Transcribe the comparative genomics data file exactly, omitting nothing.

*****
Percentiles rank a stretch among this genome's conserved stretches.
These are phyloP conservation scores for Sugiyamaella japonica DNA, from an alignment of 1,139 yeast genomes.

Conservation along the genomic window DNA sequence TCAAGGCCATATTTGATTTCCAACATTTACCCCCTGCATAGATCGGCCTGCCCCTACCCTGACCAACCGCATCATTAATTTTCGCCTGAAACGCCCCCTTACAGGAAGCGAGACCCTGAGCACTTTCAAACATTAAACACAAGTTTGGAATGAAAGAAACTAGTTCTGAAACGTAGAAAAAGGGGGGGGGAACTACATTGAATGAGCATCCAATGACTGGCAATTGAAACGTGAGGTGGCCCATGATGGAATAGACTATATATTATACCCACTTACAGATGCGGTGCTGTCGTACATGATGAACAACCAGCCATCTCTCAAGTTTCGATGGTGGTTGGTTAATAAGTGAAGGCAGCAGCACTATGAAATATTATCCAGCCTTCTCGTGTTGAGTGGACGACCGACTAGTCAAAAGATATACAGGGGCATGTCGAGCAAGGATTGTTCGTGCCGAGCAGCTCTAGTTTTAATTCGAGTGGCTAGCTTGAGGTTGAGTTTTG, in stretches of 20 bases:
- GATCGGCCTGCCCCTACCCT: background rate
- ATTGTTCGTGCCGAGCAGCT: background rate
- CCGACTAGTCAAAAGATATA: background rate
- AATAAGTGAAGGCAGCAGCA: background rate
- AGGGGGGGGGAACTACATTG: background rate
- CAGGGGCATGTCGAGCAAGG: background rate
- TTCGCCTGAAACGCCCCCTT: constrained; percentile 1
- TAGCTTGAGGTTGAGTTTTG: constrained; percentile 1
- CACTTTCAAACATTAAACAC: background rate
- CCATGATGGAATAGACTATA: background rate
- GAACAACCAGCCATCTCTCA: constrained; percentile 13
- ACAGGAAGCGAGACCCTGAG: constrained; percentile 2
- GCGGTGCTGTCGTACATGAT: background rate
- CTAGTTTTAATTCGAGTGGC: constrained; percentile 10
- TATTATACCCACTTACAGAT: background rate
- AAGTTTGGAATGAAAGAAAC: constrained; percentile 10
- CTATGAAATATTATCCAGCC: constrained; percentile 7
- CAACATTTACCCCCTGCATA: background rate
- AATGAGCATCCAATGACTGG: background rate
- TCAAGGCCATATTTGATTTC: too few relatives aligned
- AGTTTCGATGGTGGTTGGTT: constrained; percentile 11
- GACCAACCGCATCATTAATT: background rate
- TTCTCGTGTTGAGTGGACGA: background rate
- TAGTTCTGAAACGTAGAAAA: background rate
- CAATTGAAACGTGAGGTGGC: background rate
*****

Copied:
Percentiles rank a stretch among this genome's conserved stretches.
These are phyloP conservation scores for Sugiyamaella japonica DNA, from an alignment of 1,139 yeast genomes.

Conservation along the genomic window DNA sequence TCAAGGCCATATTTGATTTCCAACATTTACCCCCTGCATAGATCGGCCTGCCCCTACCCTGACCAACCGCATCATTAATTTTCGCCTGAAACGCCCCCTTACAGGAAGCGAGACCCTGAGCACTTTCAAACATTAAACACAAGTTTGGAATGAAAGAAACTAGTTCTGAAACGTAGAAAAAGGGGGGGGGAACTACATTGAATGAGCATCCAATGACTGGCAATTGAAACGTGAGGTGGCCCATGATGGAATAGACTATATATTATACCCACTTACAGATGCGGTGCTGTCGTACATGATGAACAACCAGCCATCTCTCAAGTTTCGATGGTGGTTGGTTAATAAGTGAAGGCAGCAGCACTATGAAATATTATCCAGCCTTCTCGTGTTGAGTGGACGACCGACTAGTCAAAAGATATACAGGGGCATGTCGAGCAAGGATTGTTCGTGCCGAGCAGCTCTAGTTTTAATTCGAGTGGCTAGCTTGAGGTTGAGTTTTG, in stretches of 20 bases:
- GATCGGCCTGCCCCTACCCT: background rate
- ATTGTTCGTGCCGAGCAGCT: background rate
- CCGACTAGTCAAAAGATATA: background rate
- AATAAGTGAAGGCAGCAGCA: background rate
- AGGGGGGGGGAACTACATTG: background rate
- CAGGGGCATGTCGAGCAAGG: background rate
- TTCGCCTGAAACGCCCCCTT: constrained; percentile 1
- TAGCTTGAGGTTGAGTTTTG: constrained; percentile 1
- CACTTTCAAACATTAAACAC: background rate
- CCATGATGGAATAGACTATA: background rate
- GAACAACCAGCCATCTCTCA: constrained; percentile 13
- ACAGGAAGCGAGACCCTGAG: constrained; percentile 2
- GCGGTGCTGTCGTACATGAT: background rate
- CTAGTTTTAATTCGAGTGGC: constrained; percentile 10
- TATTATACCCACTTACAGAT: background rate
- AAGTTTGGAATGAAAGAAAC: constrained; percentile 10
- CTATGAAATATTATCCAGCC: constrained; percentile 7
- CAACATTTACCCCCTGCATA: background rate
- AATGAGCATCCAATGACTGG: background rate
- TCAAGGCCATATTTGATTTC: too few relatives aligned
- AGTTTCGATGGTGGTTGGTT: constrained; percentile 11
- GACCAACCGCATCATTAATT: background rate
- TTCTCGTGTTGAGTGGACGA: background rate
- TAGTTCTGAAACGTAGAAAA: background rate
- CAATTGAAACGTGAGGTGGC: background rate